Ha ragione Gabriel Ramuglia ad elencare i motivi del ritardo nel passaggio da IPV4 a IPV6 e fa bene a denunciare che probabilmente c’è tutto l’interesse degli operatori a spalmare la procedura su 10 anni. Una sola cosa l’articolo non dice. Che i veri responsabili non sono gli ISP ma chi potrebbe governare questa transizione e non lo fa. Il Governo, quindi, con atti di indirizzo politico, potrebbe accelerare eccome l’adozione del IPv6. Ma intanto non si fa e si continua a nattare. Niente di nuovo, sia chiaro. Io stesso ho partecipato a decine di riunioni a Viale America, Dicastero Comunicazioni. Ma niente è cambiato.
IPv4 depletion continues to be a hot topic in technology. When and how the transition to IPv6 will occur is something of great concern to the hosting industry in particular. In part one of this series, I made the case that IPv4 will continue to be mandatory for hosting providers until all of the large residential ISPs enable IPv6 for 100 percent of their customers.
This begs the question: how quickly will the large ISPs reach 100-percent IPv6 support for their customers? In part two of this three part series, I make the argument that ISPs have a strong financial incentive to delay the IPv6 transition as long as possible.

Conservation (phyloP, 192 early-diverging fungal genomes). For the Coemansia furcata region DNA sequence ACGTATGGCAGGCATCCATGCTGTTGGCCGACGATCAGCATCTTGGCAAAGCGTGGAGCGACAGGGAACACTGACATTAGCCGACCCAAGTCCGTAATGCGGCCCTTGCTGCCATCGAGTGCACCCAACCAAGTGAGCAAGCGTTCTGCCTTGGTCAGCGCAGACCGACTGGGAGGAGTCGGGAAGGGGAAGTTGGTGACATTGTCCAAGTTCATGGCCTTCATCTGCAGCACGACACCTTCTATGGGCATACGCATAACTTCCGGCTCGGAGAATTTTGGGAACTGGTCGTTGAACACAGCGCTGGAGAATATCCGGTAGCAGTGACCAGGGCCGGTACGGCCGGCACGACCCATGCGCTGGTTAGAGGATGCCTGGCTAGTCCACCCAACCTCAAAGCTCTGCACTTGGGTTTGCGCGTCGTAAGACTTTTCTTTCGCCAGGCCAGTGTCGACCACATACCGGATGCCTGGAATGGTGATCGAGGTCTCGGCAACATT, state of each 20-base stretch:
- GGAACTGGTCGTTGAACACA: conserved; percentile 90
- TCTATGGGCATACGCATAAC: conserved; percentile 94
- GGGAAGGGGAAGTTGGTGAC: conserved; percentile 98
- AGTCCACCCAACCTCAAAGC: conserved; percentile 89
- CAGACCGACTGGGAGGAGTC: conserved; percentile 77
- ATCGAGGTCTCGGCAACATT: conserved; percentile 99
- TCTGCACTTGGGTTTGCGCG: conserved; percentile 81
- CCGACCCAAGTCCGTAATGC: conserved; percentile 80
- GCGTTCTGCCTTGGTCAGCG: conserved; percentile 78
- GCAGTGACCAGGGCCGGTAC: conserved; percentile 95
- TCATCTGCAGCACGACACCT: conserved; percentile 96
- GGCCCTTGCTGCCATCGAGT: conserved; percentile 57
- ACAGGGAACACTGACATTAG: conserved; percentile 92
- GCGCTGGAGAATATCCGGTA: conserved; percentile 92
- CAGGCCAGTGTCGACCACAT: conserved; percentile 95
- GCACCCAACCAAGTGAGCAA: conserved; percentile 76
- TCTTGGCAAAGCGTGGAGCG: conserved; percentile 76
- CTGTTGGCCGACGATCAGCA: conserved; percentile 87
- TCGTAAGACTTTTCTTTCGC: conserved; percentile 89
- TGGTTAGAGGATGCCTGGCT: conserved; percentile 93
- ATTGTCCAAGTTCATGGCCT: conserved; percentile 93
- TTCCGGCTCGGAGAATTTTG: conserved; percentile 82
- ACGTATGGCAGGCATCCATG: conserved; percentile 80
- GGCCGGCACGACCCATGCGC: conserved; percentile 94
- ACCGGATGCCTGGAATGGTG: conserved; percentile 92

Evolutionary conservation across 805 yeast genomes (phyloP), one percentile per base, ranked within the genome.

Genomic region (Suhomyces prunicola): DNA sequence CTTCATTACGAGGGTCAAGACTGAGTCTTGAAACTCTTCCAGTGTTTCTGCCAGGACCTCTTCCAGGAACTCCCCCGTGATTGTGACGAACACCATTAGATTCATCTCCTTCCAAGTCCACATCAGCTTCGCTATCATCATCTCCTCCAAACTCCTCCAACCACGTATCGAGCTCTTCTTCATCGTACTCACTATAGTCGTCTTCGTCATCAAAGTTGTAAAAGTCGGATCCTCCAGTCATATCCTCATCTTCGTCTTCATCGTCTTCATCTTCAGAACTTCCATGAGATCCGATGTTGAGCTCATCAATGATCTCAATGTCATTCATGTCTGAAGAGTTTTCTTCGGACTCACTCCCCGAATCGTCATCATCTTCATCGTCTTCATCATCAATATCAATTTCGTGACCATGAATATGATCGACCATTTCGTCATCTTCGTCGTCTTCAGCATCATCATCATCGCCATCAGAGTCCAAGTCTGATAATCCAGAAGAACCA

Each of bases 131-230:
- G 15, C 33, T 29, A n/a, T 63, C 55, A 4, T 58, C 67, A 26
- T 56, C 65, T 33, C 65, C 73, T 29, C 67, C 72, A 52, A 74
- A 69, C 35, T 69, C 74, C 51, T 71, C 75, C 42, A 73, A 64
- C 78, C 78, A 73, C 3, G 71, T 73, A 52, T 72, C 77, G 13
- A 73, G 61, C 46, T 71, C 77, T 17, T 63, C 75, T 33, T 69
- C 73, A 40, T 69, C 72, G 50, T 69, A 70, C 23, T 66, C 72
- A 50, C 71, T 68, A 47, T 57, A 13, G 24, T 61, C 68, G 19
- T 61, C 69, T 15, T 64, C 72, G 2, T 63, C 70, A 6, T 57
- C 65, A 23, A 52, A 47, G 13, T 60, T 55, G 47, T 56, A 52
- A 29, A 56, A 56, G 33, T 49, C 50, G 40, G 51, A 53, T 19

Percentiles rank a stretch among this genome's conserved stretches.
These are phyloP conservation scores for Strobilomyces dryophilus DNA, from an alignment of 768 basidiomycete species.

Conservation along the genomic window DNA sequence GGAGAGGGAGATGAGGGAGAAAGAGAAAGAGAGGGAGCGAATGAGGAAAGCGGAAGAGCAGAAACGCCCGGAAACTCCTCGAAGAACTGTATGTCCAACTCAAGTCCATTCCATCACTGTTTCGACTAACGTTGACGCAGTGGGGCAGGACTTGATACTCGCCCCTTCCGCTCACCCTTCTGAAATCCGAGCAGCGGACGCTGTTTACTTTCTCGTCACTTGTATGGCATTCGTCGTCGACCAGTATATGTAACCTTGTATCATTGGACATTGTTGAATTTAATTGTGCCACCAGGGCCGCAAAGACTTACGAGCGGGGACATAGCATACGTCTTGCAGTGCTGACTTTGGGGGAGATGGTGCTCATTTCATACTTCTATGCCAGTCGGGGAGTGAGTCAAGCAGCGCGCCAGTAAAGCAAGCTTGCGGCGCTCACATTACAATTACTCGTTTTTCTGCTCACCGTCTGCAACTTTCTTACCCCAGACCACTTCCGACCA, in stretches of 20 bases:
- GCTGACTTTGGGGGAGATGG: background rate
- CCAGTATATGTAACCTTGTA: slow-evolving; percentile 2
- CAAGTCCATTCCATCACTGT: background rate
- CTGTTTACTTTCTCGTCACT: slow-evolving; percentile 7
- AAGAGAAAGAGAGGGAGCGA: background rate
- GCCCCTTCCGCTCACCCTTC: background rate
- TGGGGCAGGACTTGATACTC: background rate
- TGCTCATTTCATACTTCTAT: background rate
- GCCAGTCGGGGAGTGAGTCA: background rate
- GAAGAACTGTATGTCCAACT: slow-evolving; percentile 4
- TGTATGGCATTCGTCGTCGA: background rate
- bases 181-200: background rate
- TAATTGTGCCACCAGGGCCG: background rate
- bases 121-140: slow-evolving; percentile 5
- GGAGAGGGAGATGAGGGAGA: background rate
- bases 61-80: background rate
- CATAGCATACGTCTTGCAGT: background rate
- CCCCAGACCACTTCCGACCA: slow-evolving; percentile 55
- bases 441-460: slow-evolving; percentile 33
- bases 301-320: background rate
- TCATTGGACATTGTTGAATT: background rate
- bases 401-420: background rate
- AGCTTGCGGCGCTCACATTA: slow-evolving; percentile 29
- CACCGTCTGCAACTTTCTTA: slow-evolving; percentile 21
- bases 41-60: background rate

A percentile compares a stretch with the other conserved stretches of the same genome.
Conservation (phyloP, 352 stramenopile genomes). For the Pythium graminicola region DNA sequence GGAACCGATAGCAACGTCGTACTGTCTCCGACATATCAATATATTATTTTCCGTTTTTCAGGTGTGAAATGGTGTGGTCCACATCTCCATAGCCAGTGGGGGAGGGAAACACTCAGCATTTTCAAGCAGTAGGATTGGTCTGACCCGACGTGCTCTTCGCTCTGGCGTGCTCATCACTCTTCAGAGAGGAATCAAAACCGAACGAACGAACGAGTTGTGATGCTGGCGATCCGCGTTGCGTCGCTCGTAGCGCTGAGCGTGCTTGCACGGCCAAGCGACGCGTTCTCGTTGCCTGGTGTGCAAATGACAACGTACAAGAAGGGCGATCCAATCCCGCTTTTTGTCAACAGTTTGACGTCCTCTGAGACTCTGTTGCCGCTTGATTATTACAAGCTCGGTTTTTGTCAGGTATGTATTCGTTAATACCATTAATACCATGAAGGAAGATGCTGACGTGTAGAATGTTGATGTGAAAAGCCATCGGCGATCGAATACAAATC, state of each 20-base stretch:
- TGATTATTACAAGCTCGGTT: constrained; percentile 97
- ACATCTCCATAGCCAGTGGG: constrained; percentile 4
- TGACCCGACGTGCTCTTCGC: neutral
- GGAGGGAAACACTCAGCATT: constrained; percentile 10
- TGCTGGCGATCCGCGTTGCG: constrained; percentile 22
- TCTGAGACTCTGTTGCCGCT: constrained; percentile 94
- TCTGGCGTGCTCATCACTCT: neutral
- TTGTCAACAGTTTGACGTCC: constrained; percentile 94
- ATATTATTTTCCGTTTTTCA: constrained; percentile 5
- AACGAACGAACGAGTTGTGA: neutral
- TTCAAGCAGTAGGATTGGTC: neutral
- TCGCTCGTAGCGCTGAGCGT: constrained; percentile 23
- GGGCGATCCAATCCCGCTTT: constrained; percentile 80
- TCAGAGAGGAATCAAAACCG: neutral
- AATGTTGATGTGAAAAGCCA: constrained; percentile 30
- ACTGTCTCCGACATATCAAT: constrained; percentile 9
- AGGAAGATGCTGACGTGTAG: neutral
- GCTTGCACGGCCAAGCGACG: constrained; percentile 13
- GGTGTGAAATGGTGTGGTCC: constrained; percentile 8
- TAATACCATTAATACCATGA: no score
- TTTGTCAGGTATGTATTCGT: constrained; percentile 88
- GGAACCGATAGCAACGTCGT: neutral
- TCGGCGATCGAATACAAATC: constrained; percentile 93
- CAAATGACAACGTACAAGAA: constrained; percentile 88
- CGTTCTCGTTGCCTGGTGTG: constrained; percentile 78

There are some well-known problems in transitioning to IPv6: it requires you to replace hardware, re-train employees, re-write software, etc. We won’t cover those issues today because I expect these problems can be solved within five to ten years.
Instead I’d like to discuss whether ISPs stand to make money by delaying IPv6 adoption. I believe ISPs can substantially boost their bottom lines if IPv6 adoption is delayed.
In order to understand the financial incentives, there are three relevant questions:
How many IPs do ISPs already have?
How many IPs do ISPs actually need?
How much money are these IPs worth?
First, how many IPs do the big ISPs already have?
Looking at six of the largest residential ISPs (Comcast, ATT, Verizon, Cox, Time Warner Cable, and Century Link), you can see that they are originating at least 238 million IP addresses from their respective AS’s (AS7922, AS7018, AS701, AS22773, AS11351, AS11426, AS11427, AS7843, and AS209). It is worth keeping in mind that the US only has 115 million households in it, giving these ISPs alone two IP addresses for every household in the US.